Sports Hub to bear brunt of pitch costs

Sports Hub to bear brunt of pitch costs
HI-TECH: The Singapore Sports Hub has installed $1.5 million worth of special lighting equipment to stimulate the growth of its rye and blue grass seeds.

SINGAPORE - The costs of relaying the National Stadium pitch will not be passed on to spectators.

Minister for Culture, Community and Youth Lawrence Wong made the assurance in Parliament yesterday, in response to questions from non-constituency MP Gerald Giam.

Wong said: "Under the terms of the project agreement, such costs are fully borne by SHPL (Sports Hub Pte Ltd), and not by the Government.

"SHPL has already made a public commitment that it will bear the full cost of the new pitch solution and will not pass on the costs to event organisers or end users."

He added that national sports agency Sport Singapore will ensure that SHPL keeps that promise.

The $800,000 Desso Grassmaster system of natural and synthetic grass was the subject of criticism from both local and visiting athletes since the opening of the 55,000-seater arena last June.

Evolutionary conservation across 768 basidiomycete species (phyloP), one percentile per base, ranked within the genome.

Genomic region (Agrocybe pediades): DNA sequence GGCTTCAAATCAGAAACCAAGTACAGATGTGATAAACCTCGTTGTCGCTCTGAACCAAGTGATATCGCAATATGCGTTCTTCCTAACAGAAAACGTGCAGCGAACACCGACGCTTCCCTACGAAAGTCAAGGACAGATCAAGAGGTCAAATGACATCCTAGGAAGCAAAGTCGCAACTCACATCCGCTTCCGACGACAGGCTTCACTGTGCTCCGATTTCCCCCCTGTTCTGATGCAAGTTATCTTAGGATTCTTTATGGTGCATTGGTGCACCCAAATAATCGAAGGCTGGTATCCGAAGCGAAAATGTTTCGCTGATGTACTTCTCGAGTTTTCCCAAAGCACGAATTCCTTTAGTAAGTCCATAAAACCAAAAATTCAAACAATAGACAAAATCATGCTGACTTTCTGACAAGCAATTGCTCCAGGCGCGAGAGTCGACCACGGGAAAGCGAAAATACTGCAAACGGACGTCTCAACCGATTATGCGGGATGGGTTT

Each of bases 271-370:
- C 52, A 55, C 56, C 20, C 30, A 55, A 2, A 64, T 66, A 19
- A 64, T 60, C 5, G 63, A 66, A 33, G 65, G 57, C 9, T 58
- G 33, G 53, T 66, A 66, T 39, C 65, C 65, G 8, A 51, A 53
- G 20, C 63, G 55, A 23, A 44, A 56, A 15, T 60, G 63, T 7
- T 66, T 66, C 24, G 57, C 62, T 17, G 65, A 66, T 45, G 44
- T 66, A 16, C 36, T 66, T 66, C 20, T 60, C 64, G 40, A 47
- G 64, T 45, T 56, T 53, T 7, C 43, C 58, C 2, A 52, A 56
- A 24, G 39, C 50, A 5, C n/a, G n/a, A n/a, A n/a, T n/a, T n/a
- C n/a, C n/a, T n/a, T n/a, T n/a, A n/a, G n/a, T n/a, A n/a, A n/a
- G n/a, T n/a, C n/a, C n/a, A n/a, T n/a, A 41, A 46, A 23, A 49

Despite the purchase of special growth lights which cost SHPL $1.5 million, the consortium had to cancel and postpone events leading up to the ASEAN Football Federation Suzuki Cup last November to allow the grass to grow properly.

SHPL decided last month to adopt a lay-and-play system, where natural grass is grown in a nursery and laid onto the pitch.

This system will be used when Singapore hosts the South-east Asia Games from June 5 to 16.

Wong said an artificial pitch was considered, but the idea was rejected because "top sporting events and top teams in sports like football and rugby demand a natural turf".

But he added that it may still be an option in the future.

He said: "If we had an artificial pitch, I doubt very much that we would have a Brazil-Japan match recently.

"(But) the situation will change because... the technology is getting better, and acceptance is growing.

"So we are not ruling (that) out completely, SHPL will continue to monitor and assess whether this can be an option in the future."


This article was first published on January 30, 2015.
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